Laura from Leeds, Leeds, United Kingdom
  3. I find this ties in perfectly with a recent BOF article on the future of fashion, particularly when Lawrence Lenihan sais that “The next generation of fashion companies will be smaller. But there will be many of them…” and he highlights that successful fashion brands thrive and succeed when they are able to connect with their customers through a well defined identity (or point of view).
    I think this offers a plausible answer as to why merging fashion and high-tech is such a challenging task, for now.

    To me these two worlds seem to have different objectives and want to connect with customers in very different ways. For now, the high tech companies that are investing in wearable fashion are juggernauts like Google and Apple with products that need to appeal to a wide customer base and therefore are simplified to their minimum common aesthetic-denominator. Fashion brands, even global brands like Louis Vuitton or Gucci, do exactly the opposite; their aesthetic code is much more specific to a particular customer and therefore don’t want to look like they are trying to appeal to everyone. A good example of what I mean comes from eyewear, Prada’s remit is different from Google’s remit, the Glass.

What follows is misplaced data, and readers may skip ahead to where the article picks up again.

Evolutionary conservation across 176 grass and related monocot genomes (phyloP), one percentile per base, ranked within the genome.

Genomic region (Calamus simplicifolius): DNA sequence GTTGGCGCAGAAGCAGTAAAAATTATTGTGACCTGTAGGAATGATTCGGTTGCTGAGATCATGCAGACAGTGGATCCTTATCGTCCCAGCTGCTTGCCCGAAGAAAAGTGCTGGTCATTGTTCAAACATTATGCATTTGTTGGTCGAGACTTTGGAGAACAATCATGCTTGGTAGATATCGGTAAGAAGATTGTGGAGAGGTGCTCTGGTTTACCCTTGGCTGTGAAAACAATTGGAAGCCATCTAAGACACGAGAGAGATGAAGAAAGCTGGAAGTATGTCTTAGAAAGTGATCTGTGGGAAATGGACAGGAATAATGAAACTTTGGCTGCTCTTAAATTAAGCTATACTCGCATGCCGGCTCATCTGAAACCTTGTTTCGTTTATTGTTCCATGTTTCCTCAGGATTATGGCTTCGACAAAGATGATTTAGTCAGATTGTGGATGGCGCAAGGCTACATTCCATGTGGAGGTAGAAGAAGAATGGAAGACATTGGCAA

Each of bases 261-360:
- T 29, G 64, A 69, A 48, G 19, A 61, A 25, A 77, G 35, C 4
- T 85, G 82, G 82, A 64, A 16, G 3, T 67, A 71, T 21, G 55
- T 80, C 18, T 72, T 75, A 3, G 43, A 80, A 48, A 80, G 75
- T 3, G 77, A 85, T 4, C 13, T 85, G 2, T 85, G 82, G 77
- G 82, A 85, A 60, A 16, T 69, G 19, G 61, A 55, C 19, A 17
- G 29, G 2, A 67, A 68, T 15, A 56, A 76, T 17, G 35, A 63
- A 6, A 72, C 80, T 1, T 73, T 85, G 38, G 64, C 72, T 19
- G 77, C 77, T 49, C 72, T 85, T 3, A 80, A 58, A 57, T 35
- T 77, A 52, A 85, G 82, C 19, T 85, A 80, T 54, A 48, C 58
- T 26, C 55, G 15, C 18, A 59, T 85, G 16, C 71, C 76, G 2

My view is that until we see a shift in this balance we won’t see a true merger between fashion and high-tech.


    Eyespectacle from London, London, United Kingdom